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A Day in the Life: How Disability and ‘Low SES’ Status Impacts on Social Inclusion and Future Prospects for Students

A Day in the Life: How Disability and ‘Low SES’ Status Impacts on Social Inclusion and Future Prospects for Students

Schools across Australia catering for disabilities and in low-income areas are facing challenges above and beyond what the average school contends with on a day-to-day basis. They are trying their level best, despite disadvantage, to give their students the best education possible and steer them towards a fulfilling, successful future, but there are currently many roadblocks in the way, not the least of which is their level of inclusion and involvement in their own communities.

Unique challenges facing disadvantaged students

For low SES and special schools that cater for students with a range of disabilities, the challenges are numerous, from a lack of engagement, to being underfunded, to facing social stigma and a lack of community acceptance when venturing out of the school grounds.

When it comes to disadvantage, students with disabilities like severe autism, Down syndrome and cerebral palsy find it more difficult to focus in class, achieve the qualifications they need, and later gain the relevant experience when they enter the job market.

Wellbeing coordinator Danielle from Melbourne comments on the situation. “We’ve really faced a barrier with the community accepting our students into workplaces . . .  Lots of companies say, ‘Yeah, we’re inclusive!’ but when you actually say, ‘Okay, take one of our students,’ they say, ‘Oh no, it’s too hard. We don’t have the resources.’”

She says that their students aren’t asking for the moon, commenting that, “Those menial repetition tasks can be really good for our students, just to help them get their foot in the doorway.” She also admits that the NDIS has made businesses more likely to hire people with disabilities, as they provide funding and support.

Another major factor to continuing disadvantage in schools is low socio-economic status. To determine a school’s low SES score, the government takes into account the income and education level of the school’s parents, and Danielle readily admits that the home lives of students in these affected areas often lack financial and emotional stability, making it more difficult for students to progress academically.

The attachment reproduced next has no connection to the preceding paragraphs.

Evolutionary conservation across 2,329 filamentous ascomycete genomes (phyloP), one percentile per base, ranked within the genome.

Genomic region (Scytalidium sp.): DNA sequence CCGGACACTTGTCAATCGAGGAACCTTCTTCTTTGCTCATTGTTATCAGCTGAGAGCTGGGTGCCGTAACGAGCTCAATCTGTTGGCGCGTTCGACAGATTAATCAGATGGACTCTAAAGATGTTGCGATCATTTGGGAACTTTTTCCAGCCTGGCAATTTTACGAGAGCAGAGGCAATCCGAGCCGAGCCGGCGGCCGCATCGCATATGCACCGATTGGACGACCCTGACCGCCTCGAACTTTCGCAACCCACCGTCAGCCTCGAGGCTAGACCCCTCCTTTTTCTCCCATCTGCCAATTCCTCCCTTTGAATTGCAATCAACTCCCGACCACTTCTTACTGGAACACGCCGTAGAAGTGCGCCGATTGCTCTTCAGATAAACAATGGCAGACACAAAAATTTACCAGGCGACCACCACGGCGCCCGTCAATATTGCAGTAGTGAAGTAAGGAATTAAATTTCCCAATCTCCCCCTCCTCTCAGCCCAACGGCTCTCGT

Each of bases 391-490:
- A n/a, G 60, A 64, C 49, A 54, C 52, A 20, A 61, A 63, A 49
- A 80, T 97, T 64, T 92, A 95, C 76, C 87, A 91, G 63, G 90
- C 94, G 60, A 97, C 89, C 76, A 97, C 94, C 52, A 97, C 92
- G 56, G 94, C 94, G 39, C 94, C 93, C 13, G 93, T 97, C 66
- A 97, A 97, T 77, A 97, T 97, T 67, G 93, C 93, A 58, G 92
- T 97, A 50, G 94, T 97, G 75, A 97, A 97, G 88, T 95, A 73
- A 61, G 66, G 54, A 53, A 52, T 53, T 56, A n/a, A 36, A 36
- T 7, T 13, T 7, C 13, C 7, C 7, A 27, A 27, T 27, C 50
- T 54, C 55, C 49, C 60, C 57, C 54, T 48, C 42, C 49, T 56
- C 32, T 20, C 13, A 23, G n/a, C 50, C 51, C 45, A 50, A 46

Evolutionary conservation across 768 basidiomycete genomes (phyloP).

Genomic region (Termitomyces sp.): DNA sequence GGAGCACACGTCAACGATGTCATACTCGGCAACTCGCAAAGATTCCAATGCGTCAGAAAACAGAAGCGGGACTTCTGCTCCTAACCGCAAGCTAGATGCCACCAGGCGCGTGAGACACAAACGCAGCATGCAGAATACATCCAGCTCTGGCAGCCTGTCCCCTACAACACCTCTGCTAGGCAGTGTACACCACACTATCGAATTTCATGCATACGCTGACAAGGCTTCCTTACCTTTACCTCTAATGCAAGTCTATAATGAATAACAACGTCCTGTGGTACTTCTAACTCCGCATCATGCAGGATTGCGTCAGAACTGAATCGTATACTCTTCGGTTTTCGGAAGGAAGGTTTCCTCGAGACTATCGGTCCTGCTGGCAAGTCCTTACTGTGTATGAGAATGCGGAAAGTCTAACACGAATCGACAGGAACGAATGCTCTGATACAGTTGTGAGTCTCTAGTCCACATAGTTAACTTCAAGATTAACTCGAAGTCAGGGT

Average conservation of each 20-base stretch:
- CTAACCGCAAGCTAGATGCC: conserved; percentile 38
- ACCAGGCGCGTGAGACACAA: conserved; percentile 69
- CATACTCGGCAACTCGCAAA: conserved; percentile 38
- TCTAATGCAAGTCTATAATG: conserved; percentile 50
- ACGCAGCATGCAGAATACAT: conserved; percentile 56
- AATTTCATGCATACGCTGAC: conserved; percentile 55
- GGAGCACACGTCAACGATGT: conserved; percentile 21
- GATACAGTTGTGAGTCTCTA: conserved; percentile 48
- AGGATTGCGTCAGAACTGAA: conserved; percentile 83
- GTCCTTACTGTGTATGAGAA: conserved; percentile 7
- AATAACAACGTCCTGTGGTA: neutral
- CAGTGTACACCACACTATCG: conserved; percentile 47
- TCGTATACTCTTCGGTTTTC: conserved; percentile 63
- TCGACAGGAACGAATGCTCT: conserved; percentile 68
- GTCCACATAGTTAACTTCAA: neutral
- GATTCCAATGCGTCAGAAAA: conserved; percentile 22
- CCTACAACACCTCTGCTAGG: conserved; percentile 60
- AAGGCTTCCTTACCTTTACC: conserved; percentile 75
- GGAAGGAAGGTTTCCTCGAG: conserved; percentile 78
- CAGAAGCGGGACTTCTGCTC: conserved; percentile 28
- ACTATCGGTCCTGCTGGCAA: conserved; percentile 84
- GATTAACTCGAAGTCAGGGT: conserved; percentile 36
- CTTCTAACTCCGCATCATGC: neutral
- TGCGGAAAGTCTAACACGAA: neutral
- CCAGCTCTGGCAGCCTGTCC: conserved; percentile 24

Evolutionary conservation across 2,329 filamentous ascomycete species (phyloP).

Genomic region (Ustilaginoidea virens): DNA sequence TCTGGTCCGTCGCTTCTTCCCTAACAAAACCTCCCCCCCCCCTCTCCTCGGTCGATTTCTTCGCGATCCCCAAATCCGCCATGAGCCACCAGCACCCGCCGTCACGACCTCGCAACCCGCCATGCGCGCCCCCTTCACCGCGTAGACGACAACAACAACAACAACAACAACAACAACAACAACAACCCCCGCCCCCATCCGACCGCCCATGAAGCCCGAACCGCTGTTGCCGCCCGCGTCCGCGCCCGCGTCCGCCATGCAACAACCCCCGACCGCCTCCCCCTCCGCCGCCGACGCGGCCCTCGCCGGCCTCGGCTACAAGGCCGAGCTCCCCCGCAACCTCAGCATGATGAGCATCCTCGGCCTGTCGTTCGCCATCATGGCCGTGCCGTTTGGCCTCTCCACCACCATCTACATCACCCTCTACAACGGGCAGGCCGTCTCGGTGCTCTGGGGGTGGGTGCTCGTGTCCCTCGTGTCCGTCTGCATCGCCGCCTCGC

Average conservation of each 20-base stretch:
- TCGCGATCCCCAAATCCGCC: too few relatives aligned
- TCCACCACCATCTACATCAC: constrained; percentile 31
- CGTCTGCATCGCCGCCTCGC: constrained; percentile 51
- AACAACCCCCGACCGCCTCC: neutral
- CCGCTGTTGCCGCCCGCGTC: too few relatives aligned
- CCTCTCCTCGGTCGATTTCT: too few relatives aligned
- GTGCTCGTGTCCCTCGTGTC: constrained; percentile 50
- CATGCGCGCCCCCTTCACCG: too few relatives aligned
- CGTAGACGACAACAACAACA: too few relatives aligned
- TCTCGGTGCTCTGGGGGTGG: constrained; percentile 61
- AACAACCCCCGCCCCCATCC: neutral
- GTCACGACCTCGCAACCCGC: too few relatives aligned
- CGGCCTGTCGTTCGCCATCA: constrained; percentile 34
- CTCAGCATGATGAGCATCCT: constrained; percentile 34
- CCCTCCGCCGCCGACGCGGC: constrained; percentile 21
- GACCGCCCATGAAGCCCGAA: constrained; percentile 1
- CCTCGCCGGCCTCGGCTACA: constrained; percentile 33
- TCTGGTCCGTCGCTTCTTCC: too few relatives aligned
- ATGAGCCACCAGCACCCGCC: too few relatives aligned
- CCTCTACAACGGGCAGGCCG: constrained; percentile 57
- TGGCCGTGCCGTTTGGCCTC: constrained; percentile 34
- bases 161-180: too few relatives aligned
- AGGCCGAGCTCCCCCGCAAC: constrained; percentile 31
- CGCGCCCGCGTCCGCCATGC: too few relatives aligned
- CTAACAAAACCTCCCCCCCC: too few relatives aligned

She says, “I know some of our parents aren’t employed and we’re trying to encourage our students to have a pathway post-school, but [the students are] kind of saying, ‘Well, why bother? Mum and Dad don’t do much; why do I need to get a job?’” Like Danielle and her colleagues, many school staff members are trying to encourage students to contribute to the workplace as a way to feel fulfilled, but the process is admittedly difficult when the students are receiving “mixed messages” from home and school.

In a report for the Victorian branch of the Australian Education Union titled The effects of inequity in Australian schools [1], Dr Sue Thomson, the Deputy CEO for the Australian Council for Educational Research, says, “We need to ensure that education provides a level playing field for all students . . . Students cannot feel motivated to learn if they feel they are not valued by the system.”

Laura Perry, an author for The Conversation writes in the article ‘Educational disadvantage is a huge problem in Australia – we can’t just carry on the same'[2] that Australia scores one of the highest levels of school social segregation when compared to all other OECD countries. In explanation, she Perry says, “Compared to Canada, for example, advantaged students in Australia are much more likely to attend school with other advantaged students. And the same is true for disadvantaged students . . . These inequalities then lead to further segregation, creating a vicious cycle of stunted learning and wasted opportunity.”

The impact of disadvantage on future opportunity

This disadvantage has a distinct impact on students’ future, and it usually isn’t good. According to a report titled ‘State of Victoria’s Children 2017, A Focus on Health and Wellbeing?’ [3] authored by the Victorian Government, “Those of higher socioeconomic status (SES) are more likely to be engaged in further education . . . as compared to their lower SES peers . . . The rate of completions for lower SES students has persistently remained below that of higher socioeconomic demographics.”

It’s clear that access to higher education and opportunities impacts a student’s ability to break the poverty cycle and improve their quality of life, as well as that of their family. When asked about the impact of lower completion rates for low SES students when it came to school and higher education, Professor Sue Trinidad, the Director at National Centre for Student Equity in Higher Education, said in an article republished in ‘The Sydney Morning Herald'[4], “For these students, their higher education will be key in allowing them to unhook themselves from the socio-economic situation into which they were born, realise their potential and contribute to Australia’s social and economic prosperity.”

The 2017 Education Department of Victoria’s report [5] also said that “young people who fail to engage in school, work or further education and training are exposed to significant risks, including school failure, unemployment, risky health behaviours, mental health problems, social exclusion, and economic and social disadvantage over the longer term.”